One big project: construction progresses on Woodland Hill complex
As seen in the Hudson Star Observer, October 22, 2015
By Randy Hanson, Hudson Star Observer
There’s no missing the massive Woodland Hill complex rising in front of the bluff just east of the Hudson Hospital&Clinic campus. “I mean it’s big. This is a big project,” Rob Howard, Architect with Pop Architects said while giving a tour of the construction. Howard, a senior design architect for Pope Architects, was involved in the early project definition of the 160-unit senior housing complex being built for Presbyterian Homes & Services.
The four-level building has about 300,000 square feet of floor space, including a 30,000-square-foot town center. The complex has 95 independent-living apartments, 46 assisted-living apartments and 19 memory-care apartments. “The migration of what is going on in senior housing is pretty dramatic,” Howard said. “…It’s a continuum of care campus.” That means residents can age in place, moving from an independent-living apartment to an assisted-living apartment if they want -- and eventually to a memory-care apartment, if needed. What makes Woodland Hill special is the number and quality of its amenities. They include a market, bistro, movie theater, art studio, hobby room, club lounge, fitness center, salon, bank, restaurant-style dining, outdoor courtyards and more.
The rent for most of the apartments is market rate, “so this complex has got it all,” Howard said. According to information provided by Dianna Weum of Presbyterian Homes & Services, the independent-living apartments range in size from 736 to 1,706 square feet. The rent starts at starts at $1,627 a month and includes payment for all the utilities. The largest apartments have two bedrooms, two baths, a den, sunroom and deck, in addition to the living/dining room and kitchen.The modern Scandinavian interior design features bright, open floor plans, nine-foot ceilings and cabinetry with a light-wood stain.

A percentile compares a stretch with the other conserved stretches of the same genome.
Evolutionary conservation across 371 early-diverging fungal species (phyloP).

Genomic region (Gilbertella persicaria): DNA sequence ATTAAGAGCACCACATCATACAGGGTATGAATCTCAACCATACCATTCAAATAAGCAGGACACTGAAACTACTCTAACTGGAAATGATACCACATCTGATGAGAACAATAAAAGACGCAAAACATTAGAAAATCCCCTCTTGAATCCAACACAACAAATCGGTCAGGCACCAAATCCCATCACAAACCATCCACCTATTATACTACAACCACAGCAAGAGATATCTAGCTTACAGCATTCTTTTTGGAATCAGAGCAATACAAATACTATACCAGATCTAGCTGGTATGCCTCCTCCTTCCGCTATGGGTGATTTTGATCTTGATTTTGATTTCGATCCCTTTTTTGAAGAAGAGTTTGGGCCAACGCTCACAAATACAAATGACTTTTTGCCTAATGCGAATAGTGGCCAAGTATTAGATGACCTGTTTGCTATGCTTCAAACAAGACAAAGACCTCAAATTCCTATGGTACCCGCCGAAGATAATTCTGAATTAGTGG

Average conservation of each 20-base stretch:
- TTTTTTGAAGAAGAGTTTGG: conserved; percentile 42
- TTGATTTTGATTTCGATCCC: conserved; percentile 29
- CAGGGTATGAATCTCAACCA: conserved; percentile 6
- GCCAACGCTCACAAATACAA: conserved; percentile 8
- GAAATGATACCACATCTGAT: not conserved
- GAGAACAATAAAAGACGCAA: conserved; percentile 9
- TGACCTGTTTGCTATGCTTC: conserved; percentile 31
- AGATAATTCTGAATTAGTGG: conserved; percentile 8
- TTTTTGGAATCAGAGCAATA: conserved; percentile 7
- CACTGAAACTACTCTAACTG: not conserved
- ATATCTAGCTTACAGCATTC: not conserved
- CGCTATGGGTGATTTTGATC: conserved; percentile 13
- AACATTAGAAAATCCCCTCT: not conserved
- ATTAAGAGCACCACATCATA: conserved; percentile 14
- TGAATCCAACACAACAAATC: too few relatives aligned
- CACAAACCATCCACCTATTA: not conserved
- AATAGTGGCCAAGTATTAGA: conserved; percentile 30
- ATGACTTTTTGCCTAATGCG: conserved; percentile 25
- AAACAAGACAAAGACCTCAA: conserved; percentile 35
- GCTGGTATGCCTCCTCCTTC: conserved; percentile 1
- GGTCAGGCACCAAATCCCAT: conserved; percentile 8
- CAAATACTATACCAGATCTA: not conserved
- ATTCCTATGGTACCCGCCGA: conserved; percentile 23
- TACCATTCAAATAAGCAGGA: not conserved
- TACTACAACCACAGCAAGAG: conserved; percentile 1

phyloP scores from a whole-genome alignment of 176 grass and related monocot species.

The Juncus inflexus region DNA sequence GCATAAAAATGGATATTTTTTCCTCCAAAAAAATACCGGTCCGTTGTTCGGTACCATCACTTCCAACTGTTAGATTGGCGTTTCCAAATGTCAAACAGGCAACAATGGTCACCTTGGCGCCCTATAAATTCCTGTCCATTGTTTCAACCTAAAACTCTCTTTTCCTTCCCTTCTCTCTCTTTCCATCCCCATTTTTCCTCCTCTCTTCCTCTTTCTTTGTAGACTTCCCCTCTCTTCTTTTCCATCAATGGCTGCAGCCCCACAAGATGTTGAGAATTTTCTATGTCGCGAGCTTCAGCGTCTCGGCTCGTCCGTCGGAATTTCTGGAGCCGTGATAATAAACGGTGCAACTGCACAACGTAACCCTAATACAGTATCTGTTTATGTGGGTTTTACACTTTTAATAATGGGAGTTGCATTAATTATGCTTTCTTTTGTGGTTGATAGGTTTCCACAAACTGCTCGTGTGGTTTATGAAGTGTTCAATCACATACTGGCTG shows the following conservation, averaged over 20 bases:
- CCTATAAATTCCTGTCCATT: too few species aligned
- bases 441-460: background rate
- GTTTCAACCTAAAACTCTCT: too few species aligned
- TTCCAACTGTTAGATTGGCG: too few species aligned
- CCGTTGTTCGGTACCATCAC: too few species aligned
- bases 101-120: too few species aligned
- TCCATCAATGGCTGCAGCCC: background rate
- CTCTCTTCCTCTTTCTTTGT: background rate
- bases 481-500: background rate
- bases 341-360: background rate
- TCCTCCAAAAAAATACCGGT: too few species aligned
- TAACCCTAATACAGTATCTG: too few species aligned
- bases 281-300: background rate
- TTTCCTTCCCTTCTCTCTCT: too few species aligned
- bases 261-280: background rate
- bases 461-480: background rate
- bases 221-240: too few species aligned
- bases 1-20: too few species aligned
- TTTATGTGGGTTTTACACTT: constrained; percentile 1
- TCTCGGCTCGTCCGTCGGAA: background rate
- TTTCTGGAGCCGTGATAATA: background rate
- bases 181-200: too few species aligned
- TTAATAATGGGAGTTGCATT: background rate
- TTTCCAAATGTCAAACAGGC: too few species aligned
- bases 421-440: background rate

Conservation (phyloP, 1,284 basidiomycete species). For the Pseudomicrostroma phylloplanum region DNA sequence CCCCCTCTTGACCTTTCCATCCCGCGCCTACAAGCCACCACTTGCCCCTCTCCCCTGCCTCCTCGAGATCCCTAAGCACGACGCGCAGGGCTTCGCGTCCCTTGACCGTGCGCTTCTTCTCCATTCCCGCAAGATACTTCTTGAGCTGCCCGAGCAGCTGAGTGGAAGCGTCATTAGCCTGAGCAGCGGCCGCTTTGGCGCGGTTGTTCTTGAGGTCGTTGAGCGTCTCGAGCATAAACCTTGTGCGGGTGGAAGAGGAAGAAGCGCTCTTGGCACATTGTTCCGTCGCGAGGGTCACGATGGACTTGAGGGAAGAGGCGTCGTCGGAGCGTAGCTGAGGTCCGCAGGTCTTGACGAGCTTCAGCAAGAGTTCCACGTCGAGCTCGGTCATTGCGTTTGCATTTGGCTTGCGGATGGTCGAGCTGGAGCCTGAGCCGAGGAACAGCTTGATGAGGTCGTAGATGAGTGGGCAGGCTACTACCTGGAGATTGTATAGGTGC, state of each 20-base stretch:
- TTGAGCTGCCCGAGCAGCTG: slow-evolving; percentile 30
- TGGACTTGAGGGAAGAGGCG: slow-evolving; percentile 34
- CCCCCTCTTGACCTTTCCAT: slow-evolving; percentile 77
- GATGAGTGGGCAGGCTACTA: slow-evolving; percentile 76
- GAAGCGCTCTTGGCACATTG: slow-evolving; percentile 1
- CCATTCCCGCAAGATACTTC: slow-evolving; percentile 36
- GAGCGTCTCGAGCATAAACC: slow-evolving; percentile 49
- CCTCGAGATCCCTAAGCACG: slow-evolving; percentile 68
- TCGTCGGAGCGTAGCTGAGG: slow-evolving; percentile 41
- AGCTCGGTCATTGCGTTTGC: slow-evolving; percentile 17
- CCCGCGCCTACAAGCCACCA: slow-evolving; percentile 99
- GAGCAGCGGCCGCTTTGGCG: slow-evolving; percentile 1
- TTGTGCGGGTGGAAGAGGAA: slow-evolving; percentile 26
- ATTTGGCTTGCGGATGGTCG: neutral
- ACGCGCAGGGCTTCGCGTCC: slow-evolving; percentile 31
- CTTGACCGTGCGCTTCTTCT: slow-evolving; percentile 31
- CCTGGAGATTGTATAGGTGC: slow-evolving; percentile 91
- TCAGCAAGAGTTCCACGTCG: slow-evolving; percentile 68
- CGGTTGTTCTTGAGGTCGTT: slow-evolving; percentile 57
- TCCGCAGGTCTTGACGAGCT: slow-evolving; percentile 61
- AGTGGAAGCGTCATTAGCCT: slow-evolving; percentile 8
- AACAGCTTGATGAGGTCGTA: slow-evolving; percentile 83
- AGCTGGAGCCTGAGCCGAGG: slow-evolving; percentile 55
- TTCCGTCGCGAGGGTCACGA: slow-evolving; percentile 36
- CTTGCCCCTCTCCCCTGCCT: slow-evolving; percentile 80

Each apartment has its own heating and air-conditioning unit, in-home laundry, and blinds on the windows and patio doors. Most of the apartments have walk-in storage rooms. The corner units have sunrooms and every independent-living apartment has a deck. The exterior wall bump-outs with windows add texture to the building and bring added light into the apartments. The assisted-living and memory-care apartments range in size from 392 to 1,005 square feet. They include studio, one-bedroom and two-bedroom floor plans.The prices for the assisted-living and memory-care apartments will be released in December.
“Walk inside Woodland Hill and find yourself captured by the essence of a bright, sunny day in the lush green woods,” a promotional piece says. “The Scandinavian style throughout creates a harmonious combination of modern design and comfortable living.” The complex includes the DaVita Dialysis Center that offers kidney care close to home for people in the Hudson area.
Rob Howard has helped design senior housing for a number of the major providers in the Midwest. But drawing plans for Woodland Hill was special, said the North Hudson resident.